The researchers explored the phenomenon through one-on-one, in-person interviews that were voice-recorded. The interviews were conducted by the first author, who prepared with reviewing acceptable interview practices, and underwent evaluation post the first interview by a seasoned interviewer. The interviews were unstructured; only one formatted question was posed so that participants were able to freely lead the process of sharing their own experiences, thus allowing for unbridled exploration into the phenomenon. Given that participants were recruited through the researcher’s professional network, good rapport was enjoyed during the interview processes. The question that was posed to the participants was ‘How is it for you to manage paediatric emergencies in the pre-hospital environment?’. The interview technique and method adopted by the researcher were specifically employed to facilitate deep and wide explorations into the experiences shared by the participants, with regular probing questions and statement reflections to encourage comfortable dialogue and participant openness throughout the interview (Creswell 2007; Qu & Dumay 2011; Shenton 2004). The researcher observed data saturation as the point where additional data sets no longer offered new insights or perspectives along the line of enquiry of the experience of managing paediatric emergencies in the prehospital environment, and this began occurring between the fifth, sixth and seventh interview processes (Anney 2014; Guest, Bunce & Johnson 2006; Celliers 2009; Charmaz 2006; Fusch & Ness 2015; Shenton 2004). Whilst collecting data, the researcher reflected on each interview by writing field notes and started the analysis process by confirming the content with each participant (Celliers 2009; Shenton 2004). The field notes consisted of the researcher’s observations of participants during the interview process-capturing non-verbal cues, emotional expressions and physical actions or reactions of participants during the interview process (Celliers 2009; Creswell 2007; Shenton 2004).

Data analysis

The ‘Data Analysis Spiral’ approach described by Creswell was how the researcher engaged with and structured the data analysis phase of the research project (Creswell 2014). This process that was followed to analyse the interview data collected for this study included (1) transcribing interviews and sorting field notes, (2) organising, ordering and sorting the data and (3) repeatedly listening to and reading the collected material (Halloway & Wheeler 2013). The interviews were transcribed by the researcher, and this was performed immediately post-completion of each interview process and prior to the initiation of the next interview process. Furthermore, data analysis was performed manually by the researcher throughout the analysis process.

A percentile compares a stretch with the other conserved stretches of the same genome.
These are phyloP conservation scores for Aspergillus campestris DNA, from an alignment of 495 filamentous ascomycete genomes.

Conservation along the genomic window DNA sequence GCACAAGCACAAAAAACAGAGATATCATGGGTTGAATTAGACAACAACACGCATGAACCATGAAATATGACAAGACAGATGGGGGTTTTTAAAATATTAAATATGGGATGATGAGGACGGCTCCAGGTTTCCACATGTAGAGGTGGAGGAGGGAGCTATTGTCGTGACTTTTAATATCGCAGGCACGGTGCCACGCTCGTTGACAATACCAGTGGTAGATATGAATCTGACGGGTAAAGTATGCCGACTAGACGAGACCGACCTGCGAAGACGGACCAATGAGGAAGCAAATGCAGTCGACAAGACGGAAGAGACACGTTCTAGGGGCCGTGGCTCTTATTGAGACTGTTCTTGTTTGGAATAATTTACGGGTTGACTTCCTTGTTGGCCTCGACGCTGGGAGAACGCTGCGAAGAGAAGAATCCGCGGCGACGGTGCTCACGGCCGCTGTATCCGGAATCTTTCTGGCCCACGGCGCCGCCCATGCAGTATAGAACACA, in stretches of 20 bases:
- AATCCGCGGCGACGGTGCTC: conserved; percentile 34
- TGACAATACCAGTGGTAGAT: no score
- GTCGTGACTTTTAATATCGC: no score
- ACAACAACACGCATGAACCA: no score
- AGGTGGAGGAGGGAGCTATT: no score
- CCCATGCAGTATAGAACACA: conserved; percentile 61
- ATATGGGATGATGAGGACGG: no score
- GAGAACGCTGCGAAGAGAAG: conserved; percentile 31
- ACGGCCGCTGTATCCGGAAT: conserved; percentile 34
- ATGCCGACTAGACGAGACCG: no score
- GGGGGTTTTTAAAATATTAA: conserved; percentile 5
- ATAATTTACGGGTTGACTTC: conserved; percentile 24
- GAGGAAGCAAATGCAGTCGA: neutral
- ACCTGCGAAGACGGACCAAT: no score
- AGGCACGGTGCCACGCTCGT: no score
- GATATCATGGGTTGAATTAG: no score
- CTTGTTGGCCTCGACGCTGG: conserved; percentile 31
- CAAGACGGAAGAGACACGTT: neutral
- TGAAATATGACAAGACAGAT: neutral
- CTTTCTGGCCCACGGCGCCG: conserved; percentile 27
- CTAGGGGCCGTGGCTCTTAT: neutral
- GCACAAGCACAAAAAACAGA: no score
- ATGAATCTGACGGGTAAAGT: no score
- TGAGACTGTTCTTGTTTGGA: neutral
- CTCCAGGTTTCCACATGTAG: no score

Measures of trustworthiness

The precepts of credibility, transferability, dependability and confirmability were applied to ensure the trustworthiness of this research. The manner in which this was practically performed is detailed in Table 3 (Creswell 2007, 2014; Shenton 2004).

TABLE 3: Trustworthiness measures.

The setting of the study promotes the trustworthiness because of the diversity within the Johannesburg metropolitan area and the impact this has on the variety of experiences that EMS personnel have and can subsequently share in the interview process. This allowed for a greater transferability of the results to other urban low- to middle-income countries settings (Anney 2014; Cooper & Endacott 2007; Shenton 2004). Table 3 elaborates on the steps taken to ensure trustworthiness in the form of credibility, transferability, dependability and confirmability.

Ethical considerations

Ethical approval for this research was obtained from the Faculty of Health Sciences Research Ethics Committee of the University of Johannesburg with clearance number REC-01-23-2017. Only once ethical clearance was granted did the study commence with fieldwork and data collection. All purposively sampled emergency care personnel were required to provide written informed consent before participating in this research. During the initial explanation, the researcher emphasised that participants could withdraw consent at any time during the research without any consequences to them and were free to disengage from the interview at any time without consequence. Participants were required to provide written informed consent before participating in this research. No explicit risks or benefits were identified. During data collection, confidentiality was ensured by conducting interviews in a neutral and private location, as selected by the participants. The transcriptions for each participant were annotated with pseudonyms to ensure participant anonymity and confidentiality (Creswell 2007).


A total of 10 participants were interviewed, with the use of purposive sampling in reference to the selection criteria as well as in order to obtain a heterogeneous sample. Table 1 describes the characteristics of the sample.

The data yielded three main themes that were composed of a total of 11 categories, as demonstrated in Table 4. The themes are presented below through the voices of the participants and contextualised with available relevant literature. Through reviewing local and international literature, it would appear that the phenomenon of managing paediatric emergencies produces similar experiences in EMS personnel from various systems around the world. This is significant as it indicates that the experiences shared by the participants are both authentic and relatable.